Maybe copying a famous storyline would be the ultimate example of reverse psychology - why would anyone copy a well known plot and expect to get away with it?

Strangers On A Train is a great movie.  The idea of two murderers swapping intended victims to leave them unconnected to the crimes seems like the perfect murder.  Perhaps it has happened in real life but we've never got to hear about it because who would believe somebody would be stupid enough to emulate Highsmith's novel and Hitchcock's movie...

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Friday, 8 July 2011

Kindle The Flames

By Richard Jay Parker

There seems to be a lot of discussion about Kindle and ebooks this week.  To some writers they seem to be perceived as a bonus on top of the release of their hard/paperbacks but I think they offer a substantial bite of a different sort of cherry. 

I was pleased that STOP ME Kindle edition went into the Amazon Top 100 Thriller Chart this week at number 64 and has been pinging up and down between 50 and 70 since.  I can only apologise for the increased amount of promo I've been doing on Twitter, which must be pretty tedious for anyone who follows me and has already read the book.  I'm eager to get book 2 out there so I hope everyone will bear with me while my agent sheperds it safely to you.

I have no control over the pricing of my book and was initially shocked when, after one month of availability, the price of my Kindle edition dropped - it's currently but only temporarily 0.99 - not least because of readers who had already bought it for its original price.  As one reader told me though, she didn't mind because it was the price she was prepared to pay to read it right away and knew that, like all books, the price would drop.  She also kindly said she'd got value for money and felt she was supporting the substantial efforts behind the production of the book.

Dropping the price may seem like a disaster from the author's point of view but doing so introduces your work to a new readership.  The fact is, nobody has heard of me and why should they shell out good money for my book when they have their favourite authors to rely on?  What's heartening is that a lot of people have and supported it above and beyond the call of duty and I'm enormously grateful for that.  My Christmas card list just gets longer and longer.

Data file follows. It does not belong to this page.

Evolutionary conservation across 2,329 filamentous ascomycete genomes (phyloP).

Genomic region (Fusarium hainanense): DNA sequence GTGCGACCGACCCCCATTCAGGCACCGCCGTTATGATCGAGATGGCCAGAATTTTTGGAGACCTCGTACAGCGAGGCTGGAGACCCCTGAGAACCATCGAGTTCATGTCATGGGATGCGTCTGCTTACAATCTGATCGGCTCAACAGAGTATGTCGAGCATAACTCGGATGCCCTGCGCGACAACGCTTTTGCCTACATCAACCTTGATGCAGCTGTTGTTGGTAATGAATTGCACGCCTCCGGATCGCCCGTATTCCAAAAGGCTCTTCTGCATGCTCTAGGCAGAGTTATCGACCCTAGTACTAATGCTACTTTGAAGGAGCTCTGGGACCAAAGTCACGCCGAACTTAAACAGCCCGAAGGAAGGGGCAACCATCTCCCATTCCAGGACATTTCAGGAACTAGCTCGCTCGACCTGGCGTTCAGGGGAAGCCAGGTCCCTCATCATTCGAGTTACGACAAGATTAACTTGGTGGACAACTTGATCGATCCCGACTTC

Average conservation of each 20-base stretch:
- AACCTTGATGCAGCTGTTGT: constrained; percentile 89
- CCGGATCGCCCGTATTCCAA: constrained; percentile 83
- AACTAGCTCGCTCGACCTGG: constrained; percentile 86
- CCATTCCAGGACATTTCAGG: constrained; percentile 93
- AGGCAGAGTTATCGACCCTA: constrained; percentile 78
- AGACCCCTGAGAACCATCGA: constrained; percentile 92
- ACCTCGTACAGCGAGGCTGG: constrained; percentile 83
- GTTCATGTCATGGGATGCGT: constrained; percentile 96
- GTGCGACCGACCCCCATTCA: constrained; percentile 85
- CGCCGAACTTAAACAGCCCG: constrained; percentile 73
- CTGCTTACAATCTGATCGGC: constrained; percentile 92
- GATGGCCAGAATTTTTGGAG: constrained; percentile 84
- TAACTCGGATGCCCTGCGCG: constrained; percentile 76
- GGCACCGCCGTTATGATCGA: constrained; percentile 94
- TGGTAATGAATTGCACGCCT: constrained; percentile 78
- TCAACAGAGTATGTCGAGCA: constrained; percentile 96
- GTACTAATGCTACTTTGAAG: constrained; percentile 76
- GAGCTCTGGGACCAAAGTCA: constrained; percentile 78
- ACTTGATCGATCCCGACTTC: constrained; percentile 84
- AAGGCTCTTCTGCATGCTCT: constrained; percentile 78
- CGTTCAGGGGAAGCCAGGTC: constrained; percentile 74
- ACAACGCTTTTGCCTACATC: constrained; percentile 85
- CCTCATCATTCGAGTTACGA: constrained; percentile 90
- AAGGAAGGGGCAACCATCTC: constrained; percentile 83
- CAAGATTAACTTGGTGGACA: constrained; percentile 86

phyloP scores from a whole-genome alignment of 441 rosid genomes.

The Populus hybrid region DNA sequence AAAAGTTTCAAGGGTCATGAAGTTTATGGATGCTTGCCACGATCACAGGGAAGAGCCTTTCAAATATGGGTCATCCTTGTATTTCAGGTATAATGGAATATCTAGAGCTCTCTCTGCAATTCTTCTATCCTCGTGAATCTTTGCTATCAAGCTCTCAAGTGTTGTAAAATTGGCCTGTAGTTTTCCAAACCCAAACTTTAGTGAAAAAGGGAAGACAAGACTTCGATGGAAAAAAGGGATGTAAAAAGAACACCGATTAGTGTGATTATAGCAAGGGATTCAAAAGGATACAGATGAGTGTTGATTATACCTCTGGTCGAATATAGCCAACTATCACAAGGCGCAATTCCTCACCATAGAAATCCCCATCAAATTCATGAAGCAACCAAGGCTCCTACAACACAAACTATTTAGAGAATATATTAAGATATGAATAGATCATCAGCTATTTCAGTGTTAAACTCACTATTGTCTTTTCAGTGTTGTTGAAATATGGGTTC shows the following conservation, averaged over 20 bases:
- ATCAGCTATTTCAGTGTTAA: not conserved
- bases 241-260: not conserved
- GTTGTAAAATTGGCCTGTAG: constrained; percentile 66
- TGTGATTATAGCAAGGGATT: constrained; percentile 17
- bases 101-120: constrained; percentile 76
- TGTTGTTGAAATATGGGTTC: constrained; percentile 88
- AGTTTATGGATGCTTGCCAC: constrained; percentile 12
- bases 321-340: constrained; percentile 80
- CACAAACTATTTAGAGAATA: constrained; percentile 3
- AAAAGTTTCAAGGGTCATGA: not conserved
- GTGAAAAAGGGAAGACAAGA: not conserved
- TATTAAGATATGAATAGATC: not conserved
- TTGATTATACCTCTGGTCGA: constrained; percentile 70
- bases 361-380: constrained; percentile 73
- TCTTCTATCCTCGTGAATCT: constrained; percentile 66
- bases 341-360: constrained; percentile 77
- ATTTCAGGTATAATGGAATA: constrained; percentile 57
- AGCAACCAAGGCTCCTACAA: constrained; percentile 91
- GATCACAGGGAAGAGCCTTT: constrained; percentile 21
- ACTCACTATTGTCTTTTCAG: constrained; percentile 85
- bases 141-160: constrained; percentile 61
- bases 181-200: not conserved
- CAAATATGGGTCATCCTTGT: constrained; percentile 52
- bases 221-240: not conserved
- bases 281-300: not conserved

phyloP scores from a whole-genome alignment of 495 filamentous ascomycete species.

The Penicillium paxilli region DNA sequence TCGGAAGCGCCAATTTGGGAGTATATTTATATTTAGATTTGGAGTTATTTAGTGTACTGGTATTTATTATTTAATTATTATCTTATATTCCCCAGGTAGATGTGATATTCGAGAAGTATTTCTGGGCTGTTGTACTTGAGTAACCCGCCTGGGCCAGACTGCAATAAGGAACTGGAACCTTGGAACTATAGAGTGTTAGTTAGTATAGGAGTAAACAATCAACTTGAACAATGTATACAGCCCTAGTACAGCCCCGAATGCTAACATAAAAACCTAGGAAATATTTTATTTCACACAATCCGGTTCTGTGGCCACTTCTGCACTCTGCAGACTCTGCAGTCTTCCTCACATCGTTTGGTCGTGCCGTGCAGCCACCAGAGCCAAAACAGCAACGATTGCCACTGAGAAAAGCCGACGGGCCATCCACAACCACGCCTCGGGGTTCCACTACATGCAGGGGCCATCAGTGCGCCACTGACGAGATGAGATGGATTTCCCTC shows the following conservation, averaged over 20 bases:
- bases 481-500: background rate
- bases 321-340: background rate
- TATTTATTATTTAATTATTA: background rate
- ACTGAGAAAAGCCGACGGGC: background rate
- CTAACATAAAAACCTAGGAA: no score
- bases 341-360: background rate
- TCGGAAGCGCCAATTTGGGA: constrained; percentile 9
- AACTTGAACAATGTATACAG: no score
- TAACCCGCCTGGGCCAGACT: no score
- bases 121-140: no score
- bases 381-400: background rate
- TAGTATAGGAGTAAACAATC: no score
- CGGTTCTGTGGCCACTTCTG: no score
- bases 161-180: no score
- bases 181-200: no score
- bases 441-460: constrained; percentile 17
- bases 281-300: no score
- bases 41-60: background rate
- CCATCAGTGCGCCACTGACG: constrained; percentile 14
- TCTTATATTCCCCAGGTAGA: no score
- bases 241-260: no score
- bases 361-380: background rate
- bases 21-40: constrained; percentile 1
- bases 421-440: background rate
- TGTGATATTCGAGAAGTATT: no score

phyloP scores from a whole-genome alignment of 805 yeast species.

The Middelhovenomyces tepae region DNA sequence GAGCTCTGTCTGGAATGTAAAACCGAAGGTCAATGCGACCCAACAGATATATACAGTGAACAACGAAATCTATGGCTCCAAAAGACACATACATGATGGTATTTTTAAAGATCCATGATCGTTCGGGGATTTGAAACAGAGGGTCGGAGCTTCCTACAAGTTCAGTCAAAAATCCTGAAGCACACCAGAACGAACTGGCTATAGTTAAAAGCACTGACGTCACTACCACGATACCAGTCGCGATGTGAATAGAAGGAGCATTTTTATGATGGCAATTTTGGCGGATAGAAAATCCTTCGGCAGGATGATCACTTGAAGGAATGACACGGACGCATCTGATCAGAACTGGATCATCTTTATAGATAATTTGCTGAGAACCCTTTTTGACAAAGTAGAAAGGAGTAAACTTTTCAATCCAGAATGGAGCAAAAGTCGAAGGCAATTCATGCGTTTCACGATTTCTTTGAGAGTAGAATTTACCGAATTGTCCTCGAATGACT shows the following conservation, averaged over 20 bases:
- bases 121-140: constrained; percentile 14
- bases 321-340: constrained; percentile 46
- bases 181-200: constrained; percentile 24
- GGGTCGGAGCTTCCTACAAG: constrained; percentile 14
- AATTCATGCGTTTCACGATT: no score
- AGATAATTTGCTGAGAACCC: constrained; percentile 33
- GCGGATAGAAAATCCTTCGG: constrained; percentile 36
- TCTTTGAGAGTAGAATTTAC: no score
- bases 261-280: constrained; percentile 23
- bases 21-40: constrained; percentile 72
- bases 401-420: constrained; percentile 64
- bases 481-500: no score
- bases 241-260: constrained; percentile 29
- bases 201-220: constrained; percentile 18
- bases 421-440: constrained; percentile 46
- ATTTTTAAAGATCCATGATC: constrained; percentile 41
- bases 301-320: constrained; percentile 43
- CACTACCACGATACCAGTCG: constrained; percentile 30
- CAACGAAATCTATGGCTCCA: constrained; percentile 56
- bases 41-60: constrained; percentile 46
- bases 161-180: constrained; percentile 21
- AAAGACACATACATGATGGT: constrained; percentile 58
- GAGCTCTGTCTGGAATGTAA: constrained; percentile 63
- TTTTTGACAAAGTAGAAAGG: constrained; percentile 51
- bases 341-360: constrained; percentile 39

I think Kindle readers will behave in the same way as paperback readers - willing to pay for books and authors that really interest them and picking up cheaper books they're not a hundred percent sure of.  This may then result in them enjoying the book so much that they pay full price for those authors in the future.  It's no different to the bargain table/rack/bucket.

Readers share and experiment.  They also blog and review when they receive no money for it. They pass books on to friends and family and although the author doesn't immediately benefit from that it may mean they're finding new readers who will seek out their next work. 

There's a lot of hysteria about ebooks and piracy but it's no different to what happened with music.  People started recording themselves and uploading their own music but downloaders were still looking for talent and quality. Some new writers will definitely be discoverd through self publishing but many will not.  Readers are as discerning as music fans.

There's still lots to be ironed out in terms of ebooks and nobody is going to be able to predict their impact for many years to come.  Everything is conjecture.

But I think there should be more of a fanfare and launch for Kindle and ebook editions of novels because it offers up a whole new way of reaching people. The average amount of people accessing my work has tripled since the launch of my Kindle version.  A large proportion of those people would probably have never read me.

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Thursday, 7 July 2011

21st Century Fahrenheit 451

I don't own a kindle so perhaps it's ironic that Geraldine Steel is the number one bestselling female detective on amazon kindle. But although a devotee of print books, and a self-confessed techno-ignoramus, I've never been against e-readers; it seems to me there's a place for both print and electronic books. For many people kindles are ideal: travellers, students who want instant access to research tools while reading, people with limited storage space, and many others.